Domari Nolo Defense Consulting (DNDC) recently partnered with Iron Hammer Armory (IHA) to build something a little different than the “tactical tomahawks” available elsewhere. Both companies are a part of the American Centurion Network. While some of those are very rugged and useful pieces of kit, the Rogers Hatchet purports to be nothing more than what it is – a basic utility tool.
Smaller than most tomahawks, it is manufactured of 1095 steel using advanced metallurgy techniques. The Rogers Hatchet is hardened with a proprietary process and parkerized. Parkerization, or phosphatizion, increases a tool or firearm’s corrosion resistance and resistance to wear. Edit: as of last month Iron Hammer Armory began using DuraCoat in place of parkerization. Their tests showed (and field evals comfirmed) that the DuraCoat, properly applied, held up better to abuse than the parkerized coat. This had the added benefit of allowing them to offer custom color option and superior engraving possibilities.
The Rogers Hatchet draws its name from the Robert Rogers of Rogers Rangers fame. Rogers Standing Orders, as you may recall, specifically mention a hatchet (rules #2 and #19). It has a 2″ cutting surface, and measures 8 3/4″ long. The head is 3 3/8″ long, and it is 1/4″ thick. Domari Nolo describes it as an “heirloom quality” tool, and I think that’s probably an accurate statement.
IHA is the place that does the metallurgy and builds receivers for Snake Hound Machine (SHM). The Rogers Hatchet had its genesis at the Shoot Heard Round the World. Says DNDC’s Chris Bianchi about meeting Solymossy, “Martin…is an old-school blacksmith from a long line of metal-working folk. He’s got books, and reference manuals and documentation of methods and means of hardening metal, metallurgy, and metal working. It just makes sense that his company is named Iron Hammer.”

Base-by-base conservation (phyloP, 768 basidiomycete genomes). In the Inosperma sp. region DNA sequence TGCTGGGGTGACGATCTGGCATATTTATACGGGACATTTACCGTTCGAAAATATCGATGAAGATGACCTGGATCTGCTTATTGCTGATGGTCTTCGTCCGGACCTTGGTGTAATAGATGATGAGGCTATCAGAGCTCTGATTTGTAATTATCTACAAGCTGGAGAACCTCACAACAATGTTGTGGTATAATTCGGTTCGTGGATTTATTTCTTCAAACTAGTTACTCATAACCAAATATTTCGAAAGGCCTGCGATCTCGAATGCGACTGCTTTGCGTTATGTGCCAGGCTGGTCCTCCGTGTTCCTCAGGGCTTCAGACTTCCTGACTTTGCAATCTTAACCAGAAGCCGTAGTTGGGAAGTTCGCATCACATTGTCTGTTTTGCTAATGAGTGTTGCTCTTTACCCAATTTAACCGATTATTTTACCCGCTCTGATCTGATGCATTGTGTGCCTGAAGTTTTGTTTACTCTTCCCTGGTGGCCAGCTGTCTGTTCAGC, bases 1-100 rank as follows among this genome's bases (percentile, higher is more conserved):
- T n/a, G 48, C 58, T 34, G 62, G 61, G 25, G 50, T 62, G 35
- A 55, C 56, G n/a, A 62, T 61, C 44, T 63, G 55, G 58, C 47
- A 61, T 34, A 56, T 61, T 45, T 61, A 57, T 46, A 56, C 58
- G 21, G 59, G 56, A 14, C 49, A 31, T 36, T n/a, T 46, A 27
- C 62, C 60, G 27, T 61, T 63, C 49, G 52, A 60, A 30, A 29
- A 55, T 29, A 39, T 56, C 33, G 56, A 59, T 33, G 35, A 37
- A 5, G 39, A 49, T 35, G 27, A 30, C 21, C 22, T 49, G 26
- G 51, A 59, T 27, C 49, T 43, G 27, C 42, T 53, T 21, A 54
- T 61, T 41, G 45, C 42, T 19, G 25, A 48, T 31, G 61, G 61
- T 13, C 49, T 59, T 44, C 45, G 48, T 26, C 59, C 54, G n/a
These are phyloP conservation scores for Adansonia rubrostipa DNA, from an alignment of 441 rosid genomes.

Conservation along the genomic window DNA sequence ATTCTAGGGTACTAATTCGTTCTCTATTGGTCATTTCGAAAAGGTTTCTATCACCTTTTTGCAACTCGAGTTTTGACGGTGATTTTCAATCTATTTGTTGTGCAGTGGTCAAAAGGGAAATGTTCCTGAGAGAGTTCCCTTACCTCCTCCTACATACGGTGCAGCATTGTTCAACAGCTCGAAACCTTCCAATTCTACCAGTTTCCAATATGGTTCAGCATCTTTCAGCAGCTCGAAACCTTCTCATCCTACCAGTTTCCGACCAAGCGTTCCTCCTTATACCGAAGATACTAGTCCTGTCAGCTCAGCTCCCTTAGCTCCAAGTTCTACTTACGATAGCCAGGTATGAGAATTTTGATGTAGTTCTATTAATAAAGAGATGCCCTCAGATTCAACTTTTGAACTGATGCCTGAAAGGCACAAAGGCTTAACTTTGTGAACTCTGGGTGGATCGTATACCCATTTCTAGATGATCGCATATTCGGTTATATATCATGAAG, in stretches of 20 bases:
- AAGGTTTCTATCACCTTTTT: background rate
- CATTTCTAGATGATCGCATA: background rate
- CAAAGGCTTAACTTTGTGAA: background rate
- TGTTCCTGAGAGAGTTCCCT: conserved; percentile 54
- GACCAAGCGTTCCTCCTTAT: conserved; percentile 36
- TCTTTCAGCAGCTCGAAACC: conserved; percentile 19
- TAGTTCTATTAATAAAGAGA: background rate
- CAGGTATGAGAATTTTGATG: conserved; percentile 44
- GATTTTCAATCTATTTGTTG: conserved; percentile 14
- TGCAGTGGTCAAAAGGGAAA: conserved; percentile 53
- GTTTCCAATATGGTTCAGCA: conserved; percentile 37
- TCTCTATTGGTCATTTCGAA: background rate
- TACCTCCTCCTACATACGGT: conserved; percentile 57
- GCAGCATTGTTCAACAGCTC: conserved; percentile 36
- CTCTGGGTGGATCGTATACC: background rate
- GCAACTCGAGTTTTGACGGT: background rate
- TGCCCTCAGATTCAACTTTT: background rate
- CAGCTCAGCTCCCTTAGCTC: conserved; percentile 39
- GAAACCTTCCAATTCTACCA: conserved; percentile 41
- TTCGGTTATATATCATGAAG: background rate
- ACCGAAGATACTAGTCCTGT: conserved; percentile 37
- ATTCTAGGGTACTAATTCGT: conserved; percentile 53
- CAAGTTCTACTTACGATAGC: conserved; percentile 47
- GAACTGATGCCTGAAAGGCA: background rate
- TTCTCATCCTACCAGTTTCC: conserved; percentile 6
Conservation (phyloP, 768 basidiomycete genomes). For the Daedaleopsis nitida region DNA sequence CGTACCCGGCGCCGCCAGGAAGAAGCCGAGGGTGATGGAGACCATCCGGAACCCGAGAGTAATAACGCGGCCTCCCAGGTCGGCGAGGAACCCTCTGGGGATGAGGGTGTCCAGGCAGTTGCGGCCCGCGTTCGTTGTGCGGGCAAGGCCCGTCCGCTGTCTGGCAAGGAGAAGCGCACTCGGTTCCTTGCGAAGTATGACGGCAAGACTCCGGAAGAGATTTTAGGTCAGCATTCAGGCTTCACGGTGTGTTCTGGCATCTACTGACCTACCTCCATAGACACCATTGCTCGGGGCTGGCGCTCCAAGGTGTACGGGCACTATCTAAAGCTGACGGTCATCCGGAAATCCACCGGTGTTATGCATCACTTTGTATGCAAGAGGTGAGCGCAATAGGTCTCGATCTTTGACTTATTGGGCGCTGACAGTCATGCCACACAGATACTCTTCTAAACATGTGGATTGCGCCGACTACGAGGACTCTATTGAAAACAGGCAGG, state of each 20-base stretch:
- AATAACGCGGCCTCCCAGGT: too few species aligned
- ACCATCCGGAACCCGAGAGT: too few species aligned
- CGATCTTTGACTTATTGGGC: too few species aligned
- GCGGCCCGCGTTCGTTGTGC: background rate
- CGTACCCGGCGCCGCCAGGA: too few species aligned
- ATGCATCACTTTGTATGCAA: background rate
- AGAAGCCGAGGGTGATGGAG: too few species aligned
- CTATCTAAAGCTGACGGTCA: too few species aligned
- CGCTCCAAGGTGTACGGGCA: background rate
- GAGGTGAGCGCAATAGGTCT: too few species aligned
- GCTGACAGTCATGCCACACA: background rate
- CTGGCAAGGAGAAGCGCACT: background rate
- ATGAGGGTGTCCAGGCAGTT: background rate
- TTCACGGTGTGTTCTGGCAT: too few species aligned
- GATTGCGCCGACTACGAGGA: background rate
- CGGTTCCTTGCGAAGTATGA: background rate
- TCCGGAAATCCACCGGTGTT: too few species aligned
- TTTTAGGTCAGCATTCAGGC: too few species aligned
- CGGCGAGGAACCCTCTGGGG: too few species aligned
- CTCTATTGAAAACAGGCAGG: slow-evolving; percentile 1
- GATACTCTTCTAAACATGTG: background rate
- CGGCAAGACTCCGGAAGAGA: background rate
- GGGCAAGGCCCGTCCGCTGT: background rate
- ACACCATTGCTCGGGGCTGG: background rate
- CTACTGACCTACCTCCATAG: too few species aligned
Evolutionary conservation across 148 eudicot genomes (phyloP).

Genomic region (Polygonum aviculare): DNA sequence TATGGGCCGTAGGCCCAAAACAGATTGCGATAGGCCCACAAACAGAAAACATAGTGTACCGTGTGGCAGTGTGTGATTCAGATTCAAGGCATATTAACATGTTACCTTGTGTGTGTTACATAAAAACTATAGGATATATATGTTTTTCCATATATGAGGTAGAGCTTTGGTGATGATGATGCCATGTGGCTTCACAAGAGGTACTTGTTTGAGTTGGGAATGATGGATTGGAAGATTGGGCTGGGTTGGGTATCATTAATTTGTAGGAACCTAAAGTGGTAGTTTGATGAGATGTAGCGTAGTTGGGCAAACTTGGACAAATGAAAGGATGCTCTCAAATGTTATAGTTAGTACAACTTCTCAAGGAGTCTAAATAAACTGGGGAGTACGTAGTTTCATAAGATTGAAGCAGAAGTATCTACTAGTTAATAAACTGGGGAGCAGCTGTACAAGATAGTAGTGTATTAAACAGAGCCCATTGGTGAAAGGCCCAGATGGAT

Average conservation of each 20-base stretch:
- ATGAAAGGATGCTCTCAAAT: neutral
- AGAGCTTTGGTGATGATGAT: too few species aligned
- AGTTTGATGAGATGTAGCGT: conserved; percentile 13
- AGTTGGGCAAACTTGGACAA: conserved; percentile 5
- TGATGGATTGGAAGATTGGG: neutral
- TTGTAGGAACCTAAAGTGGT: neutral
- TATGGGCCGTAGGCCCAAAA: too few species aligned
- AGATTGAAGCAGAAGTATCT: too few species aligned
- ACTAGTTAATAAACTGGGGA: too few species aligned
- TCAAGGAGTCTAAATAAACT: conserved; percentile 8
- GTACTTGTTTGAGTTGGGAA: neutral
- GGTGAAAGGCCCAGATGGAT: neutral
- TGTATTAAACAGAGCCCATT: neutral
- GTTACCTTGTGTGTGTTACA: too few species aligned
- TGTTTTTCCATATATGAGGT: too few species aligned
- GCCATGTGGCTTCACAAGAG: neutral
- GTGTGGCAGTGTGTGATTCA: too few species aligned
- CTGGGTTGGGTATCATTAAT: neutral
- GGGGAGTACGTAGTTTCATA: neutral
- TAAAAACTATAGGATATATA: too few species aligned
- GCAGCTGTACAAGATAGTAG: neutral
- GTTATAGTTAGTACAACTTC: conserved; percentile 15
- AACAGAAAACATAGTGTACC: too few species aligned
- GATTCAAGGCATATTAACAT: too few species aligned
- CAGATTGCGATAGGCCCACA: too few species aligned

The Rogers Hatchet was born of a large batch of 1095 blanks that Solymossy had intended to make into hatchets for the local BSA. Unfortunately, bureaucracy intervened and the BSA could not accept the hatchets. Solymossy proposed the two companies (DNDC and IHA) use the blanks and work together.
“He posted the now-infamous video of ‘prototype number 6’,” recalls Bianchi. “It was an unengraved model with no thumb knurl on the rear of the tang….he sliced paper, proceeded to chop a little bit of two by four, then began carving a brick…I was pretty impressed at this point. Martin was not only receptive and communicative during the development process, he also assisted me with all things metal.”
Prototype number 6 went off with an ODA for some field trials and they developed number 7. The companies were originally going to sell the Rogers Hatchet at $75 each but ultimately decided on $50 in order to “…encourage Americans to buy American made goods, and to expect a quality, long lasting tool at a great price.”
You can purchase a Rogers Hatchet online, and can get it custom-engraved if you’d like. Paracord choices for the handle include green, coyote, neon orange or black paracord. With the new DuraCoat finish a customer can have subdued engraving (paint after engraving) or “stand out” engraving (paint prior to engraving).
I do not currently have a Rogers Hatchet in hand, nor do I know that I could abuse it sufficiently to really provide a comprehensive evaluation. If that changes, or if I arrange to have one pushed out to someone else, I will advise.